What’s the point of a cover if not to judge a book by? One look at the image on the dustjacket of From Byron to Bin Laden, one of my favourite statues in Rome — Anita Garibaldi, pistol in one hand, babe in the other, galloping side-saddle to escape an ambush — and I said ‘yes please’. This was clearly going to be an invigorating read.
But the index proved to have just a single reference to Anita. And the text is not light on PhD-speak: ‘The shared characteristics and commonalities across the generations discussed here clearly illustrate that foreign war volunteering constitutes a distinct diachronic phenomenon.’ I sighed, and thought again of my favourite equestrienne statue (which, incidentally, I could find no reference to, though it might appear in the many pages of notes). What on earth was I in for? So much for judging a book by its cover.
When a few pages in I saw that ‘Readers who are contemplating voluntary, “non-state” military service abroad should either stop reading now or skip forward to [the final] Chapter 8’, I was sorely tempted to close the book and drop a postcard to ‘Colonel’ Mad Mike Hoare of Congo fame (or infamy), who is still alive and well, aged 98, though Nir Arielli excludes him from his study as ‘a blatant example of mercenarism’.
But that would have been a mistake, and not just the postcard. For all its vexations, this is a fascinating book, at times a very literary survey of the history of foreigners in military service, and their motivation. And if Anita Garibaldi is simply cover bait, her husband — Eroe dei due mondi — and their sons and grandsons certainly get full measure, Arielli deftly unpicking fact and legend in their operatic story. Indeed, he ranges widely in his historical examples and, in fairness, he does do justice to women volunteers elsewhere, although you wouldn’t know that by consulting the thin index.
When it comes to motivation, Arielli is circumspect, dismissing a number of ‘experts’ (largely Scandinavian, for some reason). He concludes (I paraphrase) that ‘it’s complicated’, though most foreign volunteers, in looking back at their historical predecessors, ‘like to see themselves as part of a chain of committed, brave and selfless individuals’. But he doesn’t say why they can be so cruel.
He questions assumptions about when and where a volunteer becomes radicalised, a warning to national security services trying to come up with a response to the threat posed both in war zones and on their return home. ‘I always wanted to kill legally,’ one of them says. That takes some unpacking.
The big question, though, which Arielli handles particularly well, is just how effective foreign fighters are in actually winning wars. He challenges UN Security Council Resolution 2178 (September 2014), which concludes that foreign fighters ‘increase the intensity, duration and intractability of conflicts’. In looking at a wide range of conflicts over the past century or so, he concludes that foreign fighters constituted less than 10 per cent of combatants, and that their military significance ‘must be sought not in numbers but in other spheres’.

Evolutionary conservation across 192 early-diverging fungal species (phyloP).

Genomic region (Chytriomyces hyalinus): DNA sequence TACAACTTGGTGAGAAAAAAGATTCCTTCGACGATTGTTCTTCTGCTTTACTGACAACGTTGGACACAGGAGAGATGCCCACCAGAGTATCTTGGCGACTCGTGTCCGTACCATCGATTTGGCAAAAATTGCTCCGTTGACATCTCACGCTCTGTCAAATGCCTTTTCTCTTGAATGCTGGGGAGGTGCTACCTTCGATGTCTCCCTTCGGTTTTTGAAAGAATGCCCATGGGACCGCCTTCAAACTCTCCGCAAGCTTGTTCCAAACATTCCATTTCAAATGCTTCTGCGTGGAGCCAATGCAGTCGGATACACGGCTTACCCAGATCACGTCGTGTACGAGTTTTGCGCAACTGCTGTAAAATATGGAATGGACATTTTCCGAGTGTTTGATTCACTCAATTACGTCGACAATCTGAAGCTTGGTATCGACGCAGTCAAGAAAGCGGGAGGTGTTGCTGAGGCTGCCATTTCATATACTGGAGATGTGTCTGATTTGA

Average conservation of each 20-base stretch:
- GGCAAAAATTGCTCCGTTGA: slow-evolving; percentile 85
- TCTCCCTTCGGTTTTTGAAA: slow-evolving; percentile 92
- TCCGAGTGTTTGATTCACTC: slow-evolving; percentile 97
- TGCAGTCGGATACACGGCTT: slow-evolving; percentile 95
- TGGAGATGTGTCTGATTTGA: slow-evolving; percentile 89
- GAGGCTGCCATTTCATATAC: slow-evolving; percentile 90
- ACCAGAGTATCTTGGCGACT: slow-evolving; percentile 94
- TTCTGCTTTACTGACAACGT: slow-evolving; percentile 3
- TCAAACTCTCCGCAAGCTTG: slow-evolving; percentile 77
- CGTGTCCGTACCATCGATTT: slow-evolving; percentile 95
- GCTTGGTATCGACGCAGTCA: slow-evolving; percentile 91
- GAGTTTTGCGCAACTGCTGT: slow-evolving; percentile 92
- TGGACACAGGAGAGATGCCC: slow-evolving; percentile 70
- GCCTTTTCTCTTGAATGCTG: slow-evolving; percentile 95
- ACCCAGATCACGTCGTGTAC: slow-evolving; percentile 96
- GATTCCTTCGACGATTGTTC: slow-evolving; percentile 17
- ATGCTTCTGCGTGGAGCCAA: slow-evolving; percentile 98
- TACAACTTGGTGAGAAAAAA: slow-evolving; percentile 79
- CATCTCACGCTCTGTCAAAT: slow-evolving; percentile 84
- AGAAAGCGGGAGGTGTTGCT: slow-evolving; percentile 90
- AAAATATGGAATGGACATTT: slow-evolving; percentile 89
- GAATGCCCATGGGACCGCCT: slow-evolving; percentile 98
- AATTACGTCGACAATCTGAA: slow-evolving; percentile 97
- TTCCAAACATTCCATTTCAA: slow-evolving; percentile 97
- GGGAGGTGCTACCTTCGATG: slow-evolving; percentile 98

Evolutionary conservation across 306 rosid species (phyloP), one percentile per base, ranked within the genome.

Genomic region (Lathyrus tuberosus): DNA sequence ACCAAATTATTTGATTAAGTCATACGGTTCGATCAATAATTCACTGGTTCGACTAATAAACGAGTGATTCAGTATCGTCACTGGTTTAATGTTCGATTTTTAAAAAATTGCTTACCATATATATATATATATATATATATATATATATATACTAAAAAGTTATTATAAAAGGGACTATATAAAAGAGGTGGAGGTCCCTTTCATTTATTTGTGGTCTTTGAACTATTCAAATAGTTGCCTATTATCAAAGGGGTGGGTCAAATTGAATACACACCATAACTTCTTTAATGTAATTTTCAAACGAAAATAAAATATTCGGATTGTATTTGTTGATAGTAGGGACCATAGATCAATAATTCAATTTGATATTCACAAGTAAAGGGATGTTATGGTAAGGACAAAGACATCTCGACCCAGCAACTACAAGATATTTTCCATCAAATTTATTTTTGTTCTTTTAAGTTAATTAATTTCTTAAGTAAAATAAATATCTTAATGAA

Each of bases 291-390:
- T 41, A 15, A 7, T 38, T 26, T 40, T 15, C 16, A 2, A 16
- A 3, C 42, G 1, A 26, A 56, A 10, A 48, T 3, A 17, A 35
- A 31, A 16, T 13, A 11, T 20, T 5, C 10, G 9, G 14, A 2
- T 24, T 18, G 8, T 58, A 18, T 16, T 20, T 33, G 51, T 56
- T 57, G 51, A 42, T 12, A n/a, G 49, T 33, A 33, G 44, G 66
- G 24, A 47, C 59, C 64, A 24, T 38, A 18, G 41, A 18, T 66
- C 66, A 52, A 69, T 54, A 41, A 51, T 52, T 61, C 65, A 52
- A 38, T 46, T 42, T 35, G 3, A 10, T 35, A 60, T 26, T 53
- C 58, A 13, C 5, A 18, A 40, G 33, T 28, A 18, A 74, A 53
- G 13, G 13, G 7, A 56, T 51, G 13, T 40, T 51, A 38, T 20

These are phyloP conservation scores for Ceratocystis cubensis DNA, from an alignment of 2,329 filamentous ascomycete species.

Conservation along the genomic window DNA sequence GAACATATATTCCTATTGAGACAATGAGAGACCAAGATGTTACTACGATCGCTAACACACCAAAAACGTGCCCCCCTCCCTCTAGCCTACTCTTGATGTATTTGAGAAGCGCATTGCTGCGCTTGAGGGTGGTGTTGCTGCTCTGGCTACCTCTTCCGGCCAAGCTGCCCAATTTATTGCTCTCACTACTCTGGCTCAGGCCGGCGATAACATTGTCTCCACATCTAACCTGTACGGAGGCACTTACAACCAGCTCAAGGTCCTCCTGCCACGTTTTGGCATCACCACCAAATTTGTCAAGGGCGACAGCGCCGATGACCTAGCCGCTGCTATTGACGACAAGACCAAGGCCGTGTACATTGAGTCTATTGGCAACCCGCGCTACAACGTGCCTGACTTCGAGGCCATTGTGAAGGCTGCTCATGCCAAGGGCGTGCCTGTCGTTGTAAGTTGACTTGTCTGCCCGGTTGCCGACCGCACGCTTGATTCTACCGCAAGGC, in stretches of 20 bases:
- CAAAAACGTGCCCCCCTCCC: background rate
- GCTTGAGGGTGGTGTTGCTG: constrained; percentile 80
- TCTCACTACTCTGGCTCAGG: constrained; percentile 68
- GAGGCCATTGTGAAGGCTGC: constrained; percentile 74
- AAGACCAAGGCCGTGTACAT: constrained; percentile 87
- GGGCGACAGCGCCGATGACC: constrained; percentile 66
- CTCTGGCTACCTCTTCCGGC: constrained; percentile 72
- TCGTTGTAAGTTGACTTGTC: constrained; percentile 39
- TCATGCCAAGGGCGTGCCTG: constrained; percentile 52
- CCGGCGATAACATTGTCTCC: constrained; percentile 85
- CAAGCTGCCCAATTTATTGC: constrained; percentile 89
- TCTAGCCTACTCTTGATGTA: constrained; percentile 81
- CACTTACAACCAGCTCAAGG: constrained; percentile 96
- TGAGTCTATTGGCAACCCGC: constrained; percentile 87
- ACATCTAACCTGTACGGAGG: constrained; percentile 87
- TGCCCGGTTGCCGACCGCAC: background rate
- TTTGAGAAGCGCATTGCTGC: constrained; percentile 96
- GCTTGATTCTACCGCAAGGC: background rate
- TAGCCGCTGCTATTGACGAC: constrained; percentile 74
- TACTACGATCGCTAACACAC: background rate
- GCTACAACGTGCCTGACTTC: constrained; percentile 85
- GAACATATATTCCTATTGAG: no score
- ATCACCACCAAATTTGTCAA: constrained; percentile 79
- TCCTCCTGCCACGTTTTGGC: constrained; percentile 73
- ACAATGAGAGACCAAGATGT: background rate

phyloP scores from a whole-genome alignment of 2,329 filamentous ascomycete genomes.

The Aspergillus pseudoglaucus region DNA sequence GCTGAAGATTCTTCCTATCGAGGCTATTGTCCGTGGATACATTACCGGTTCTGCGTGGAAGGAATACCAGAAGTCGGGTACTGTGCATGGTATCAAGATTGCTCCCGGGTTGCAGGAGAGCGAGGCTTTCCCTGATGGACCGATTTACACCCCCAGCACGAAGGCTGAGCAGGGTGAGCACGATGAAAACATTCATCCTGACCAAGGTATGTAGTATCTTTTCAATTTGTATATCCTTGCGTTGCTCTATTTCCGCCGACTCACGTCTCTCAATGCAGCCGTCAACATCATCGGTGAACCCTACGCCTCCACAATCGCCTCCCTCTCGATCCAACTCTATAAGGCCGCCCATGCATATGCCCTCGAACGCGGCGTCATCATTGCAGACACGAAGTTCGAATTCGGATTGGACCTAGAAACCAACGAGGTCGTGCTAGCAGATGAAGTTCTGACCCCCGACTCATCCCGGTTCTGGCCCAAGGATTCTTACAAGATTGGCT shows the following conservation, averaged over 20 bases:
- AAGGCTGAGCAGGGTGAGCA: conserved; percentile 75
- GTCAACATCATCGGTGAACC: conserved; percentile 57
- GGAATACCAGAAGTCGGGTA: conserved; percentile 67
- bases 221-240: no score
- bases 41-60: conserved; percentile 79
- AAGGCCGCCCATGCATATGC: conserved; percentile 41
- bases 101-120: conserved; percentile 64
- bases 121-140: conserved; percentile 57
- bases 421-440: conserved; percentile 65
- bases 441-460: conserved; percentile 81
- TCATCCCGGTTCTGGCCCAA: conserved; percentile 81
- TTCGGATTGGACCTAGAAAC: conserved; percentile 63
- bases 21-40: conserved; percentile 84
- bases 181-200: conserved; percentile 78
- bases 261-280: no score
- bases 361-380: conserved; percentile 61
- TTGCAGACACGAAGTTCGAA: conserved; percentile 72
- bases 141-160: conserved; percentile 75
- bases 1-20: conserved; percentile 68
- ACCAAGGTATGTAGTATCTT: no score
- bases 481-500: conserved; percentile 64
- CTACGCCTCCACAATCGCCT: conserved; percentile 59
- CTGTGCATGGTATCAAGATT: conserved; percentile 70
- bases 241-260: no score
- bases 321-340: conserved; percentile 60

Most obvious is in training, advice, logistics and medical aid, though I am not convinced by the testimony of some of Arielli’s sources from the most recent Balkan wars. Men who leave the British Army aged 20, having spent their brief service in an anti-aircraft regiment in Germany in the 1980s, are unlikely to bring much expertise to the fight.
What is interesting is Arielli’s suggestion that foreign fighters can occasionally raise the tone of the conflict, inspire later generations, and even help bring in allies. He cites Lafayette and the American Revolution, and the payback with the Lafayette Escadrille, the American pilots who flew in the French air service in the first world war, and the (American) Eagle Squadrons of the RAF in the second world war.
These, of course, were the good guys, but, says Arielli, foreign volunteers ‘violate what has become an international norm: the expectation that if a person enlists for military service, he or she should do so within the armed forces of their own state’. By travelling to take part in a conflict abroad, they ‘create links… between 21st-century west London and al-Raqqah in Syria. They internationalise conflicts that occur in one region of the world and at the same time make these foreign conflicts matter at home.’ They certainly pose problems for the security services, not least in trying to assess just how great a risk returning foreign volunteers are.
Perhaps the greater problem, though, lies in first imagining that 21st-century conflict can ever be simply regional.
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